Jokes aside, the Barnard Pool has provided students, faculty, staff, and the surrounding community a pleasant and convenient place to play and exercise for the past 96 years.  If it does indeed close after the 2012-2013 academic year, the pool will be gone but, at least in the Archives, not forgotten. —Julia Mix Barrington, BC ’12

Read the Bulletin articles mentioned in this post.

Mary Harriman Rumsey, Class of 1905

Note: This is part of a series of profiles about Barnard alumnae. These profiles were originally posted on the old Barnard Archives website. 

Trustee, social justice pioneer

Mary (Harriman) Rumsey (Class of 1905) attended Barnard at a time when very few women pursued higher education, and she continued to break barriers throughout her life. Rejecting the convention that the affluent should remain within their elite circles, she founded the Junior League to mobilize young, upper-class women to help the underprivileged. Continue reading

Lucyle Hook: Barnard Emeritus Professor, Globe Trotter

The Barnard College archivists have recently finished inventorying the Lucyle Hook Collection, 13 boxes of personal documents and photographs that tell the story of Mrs. Hook’s life.  The collection is so personal that I had to continually stop myself from referring to her as “Lucyle” in this post.

Lucyle Hook, a Texan belle with a taste for travel, was one of Barnard’s most distinguished and interesting faculty members.  Hook was appointed as Professor Emeritus of English at Barnard on July 1st, 1967 after 21 years of service at the school.  She specialized in seventeenth century literature and drama, and was ever departing for Greece or London on research trips.  Her personal notebooks, left to the Barnard College Archives, filled with edits and additions, are clearly the work of a woman with a tireless and engaged mind.

Hook was born in Quanah, TX, on October 29th, 1901, where she grew up reading the “six-foot-shelf of books” which sparked her lifelong interest in exploring literature, drama, and the English language.  She came to Barnard after a stint of teaching high school in Scarsdale.  She didn’t intend to stay.  Hook was on a one year visiting professorship, filling in for Barnard legend and drama professor Minor Latham.  After spending a year at Barnard, however, she deferred her plans to leave–Barnard felt right.  Much of her past was intertwined with the Barnard/Columbia microcosm.  Hook had received her masters degree at Columbia, and her husband, Fred Rother had taught there.  Furthermore, Barnard was flexible enough to permit her travels and breaks for research.  The English department became her home until retirement.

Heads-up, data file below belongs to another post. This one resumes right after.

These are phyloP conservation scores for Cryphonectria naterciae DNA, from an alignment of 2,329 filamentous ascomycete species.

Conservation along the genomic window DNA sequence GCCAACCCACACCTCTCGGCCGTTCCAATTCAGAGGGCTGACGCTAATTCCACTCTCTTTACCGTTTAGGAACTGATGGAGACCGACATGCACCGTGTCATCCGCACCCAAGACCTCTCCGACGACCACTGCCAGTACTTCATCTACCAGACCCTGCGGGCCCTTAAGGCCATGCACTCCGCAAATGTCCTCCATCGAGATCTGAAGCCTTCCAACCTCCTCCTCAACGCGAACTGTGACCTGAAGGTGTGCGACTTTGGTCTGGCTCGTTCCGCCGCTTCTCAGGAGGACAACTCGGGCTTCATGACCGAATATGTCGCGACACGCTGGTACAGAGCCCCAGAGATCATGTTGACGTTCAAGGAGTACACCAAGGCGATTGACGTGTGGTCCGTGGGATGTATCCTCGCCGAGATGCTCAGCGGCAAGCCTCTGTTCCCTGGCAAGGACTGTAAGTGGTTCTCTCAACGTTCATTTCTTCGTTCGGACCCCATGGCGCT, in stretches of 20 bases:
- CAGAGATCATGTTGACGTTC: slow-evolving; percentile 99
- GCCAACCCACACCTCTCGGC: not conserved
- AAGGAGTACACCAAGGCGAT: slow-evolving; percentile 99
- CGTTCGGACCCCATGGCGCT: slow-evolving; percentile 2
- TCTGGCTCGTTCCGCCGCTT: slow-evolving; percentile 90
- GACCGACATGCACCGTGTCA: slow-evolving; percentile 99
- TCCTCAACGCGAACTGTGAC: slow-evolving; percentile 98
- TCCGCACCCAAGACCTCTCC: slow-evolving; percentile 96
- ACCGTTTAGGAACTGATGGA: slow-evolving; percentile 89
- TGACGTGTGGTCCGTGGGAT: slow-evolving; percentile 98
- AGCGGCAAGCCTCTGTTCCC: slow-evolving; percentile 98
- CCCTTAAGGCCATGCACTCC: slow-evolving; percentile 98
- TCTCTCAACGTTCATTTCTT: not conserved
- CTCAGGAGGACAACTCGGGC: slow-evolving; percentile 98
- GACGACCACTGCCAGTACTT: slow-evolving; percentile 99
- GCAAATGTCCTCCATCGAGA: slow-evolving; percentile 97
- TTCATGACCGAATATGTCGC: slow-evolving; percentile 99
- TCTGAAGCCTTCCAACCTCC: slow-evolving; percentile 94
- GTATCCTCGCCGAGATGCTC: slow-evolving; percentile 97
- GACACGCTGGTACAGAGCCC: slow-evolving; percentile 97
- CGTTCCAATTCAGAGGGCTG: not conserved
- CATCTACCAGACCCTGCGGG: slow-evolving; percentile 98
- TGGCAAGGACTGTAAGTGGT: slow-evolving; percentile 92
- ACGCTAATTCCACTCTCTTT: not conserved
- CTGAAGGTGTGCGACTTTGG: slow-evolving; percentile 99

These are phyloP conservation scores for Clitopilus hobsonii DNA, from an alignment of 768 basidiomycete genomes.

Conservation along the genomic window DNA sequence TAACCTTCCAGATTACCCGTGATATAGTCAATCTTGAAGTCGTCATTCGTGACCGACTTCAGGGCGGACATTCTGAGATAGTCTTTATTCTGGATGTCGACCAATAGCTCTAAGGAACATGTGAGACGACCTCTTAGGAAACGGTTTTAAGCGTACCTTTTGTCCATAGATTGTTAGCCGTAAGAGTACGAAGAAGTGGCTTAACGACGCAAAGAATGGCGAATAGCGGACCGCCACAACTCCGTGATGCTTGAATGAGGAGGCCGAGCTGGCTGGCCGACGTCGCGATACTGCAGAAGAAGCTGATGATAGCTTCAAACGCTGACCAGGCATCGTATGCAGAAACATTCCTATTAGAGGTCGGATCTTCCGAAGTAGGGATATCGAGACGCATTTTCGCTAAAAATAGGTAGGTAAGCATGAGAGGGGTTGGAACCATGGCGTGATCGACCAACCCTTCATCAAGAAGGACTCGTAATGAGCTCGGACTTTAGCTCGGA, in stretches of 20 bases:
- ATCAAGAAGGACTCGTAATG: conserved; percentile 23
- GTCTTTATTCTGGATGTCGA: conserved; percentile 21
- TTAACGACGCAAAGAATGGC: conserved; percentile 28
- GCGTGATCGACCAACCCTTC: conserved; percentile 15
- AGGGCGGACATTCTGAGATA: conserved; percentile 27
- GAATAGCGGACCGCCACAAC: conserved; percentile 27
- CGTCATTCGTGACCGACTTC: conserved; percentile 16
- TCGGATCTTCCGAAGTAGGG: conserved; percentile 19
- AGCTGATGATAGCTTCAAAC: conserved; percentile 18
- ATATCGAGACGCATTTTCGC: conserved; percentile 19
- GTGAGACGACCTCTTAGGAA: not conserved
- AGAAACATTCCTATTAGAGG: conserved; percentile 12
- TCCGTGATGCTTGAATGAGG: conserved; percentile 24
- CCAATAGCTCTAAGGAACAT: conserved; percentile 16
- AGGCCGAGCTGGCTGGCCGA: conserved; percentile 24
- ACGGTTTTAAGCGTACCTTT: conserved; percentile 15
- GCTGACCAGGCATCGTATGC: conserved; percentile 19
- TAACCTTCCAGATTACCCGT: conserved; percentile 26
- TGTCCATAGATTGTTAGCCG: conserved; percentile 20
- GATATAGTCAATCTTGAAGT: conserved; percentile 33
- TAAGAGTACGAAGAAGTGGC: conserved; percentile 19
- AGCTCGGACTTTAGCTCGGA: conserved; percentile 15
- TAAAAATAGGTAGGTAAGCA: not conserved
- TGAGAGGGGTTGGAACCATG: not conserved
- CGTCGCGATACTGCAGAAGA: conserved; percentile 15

During a trip to Turkey, she was made the head of the American College for Girls in Istanbul by Dean Gildersleeve, who was a trustee for the school.  She took a three year leave of absence from Barnard.  During her time in Turkey, she traveled throughout the Middle East and Africa, keeping detailed journals in which she drew parallels between Marrakesh markets and her the Bartholomew Fair of her beloved Jonsonian drama.  Hook’s life was especially well visually documented at this time.   Photographs show her standing on the wing of a bi-plane, replete with large sunglasses, red lipstick, and a head scarf; in the desert with a Camel; and on a safari, watching a lion devour a gnu.  After her retirement from Barnard, Hook spent most of her time either in England or continuing her treks across the globe.

Barnard students today remember and thank Lucyle Hook for the endowment made in her name–the Lucyle Hook Travel Fund, for those students whose research calls for as many adventures as hers did–and for her early publication “the Research Paper,” which can considerably shorten the long, desperate hours spent in Butler and Lehman.

Lucyle Hook at her desk in Barnard College. Image courtesy of Barnard College Archives.

Barnard Fraternity Ban of 1913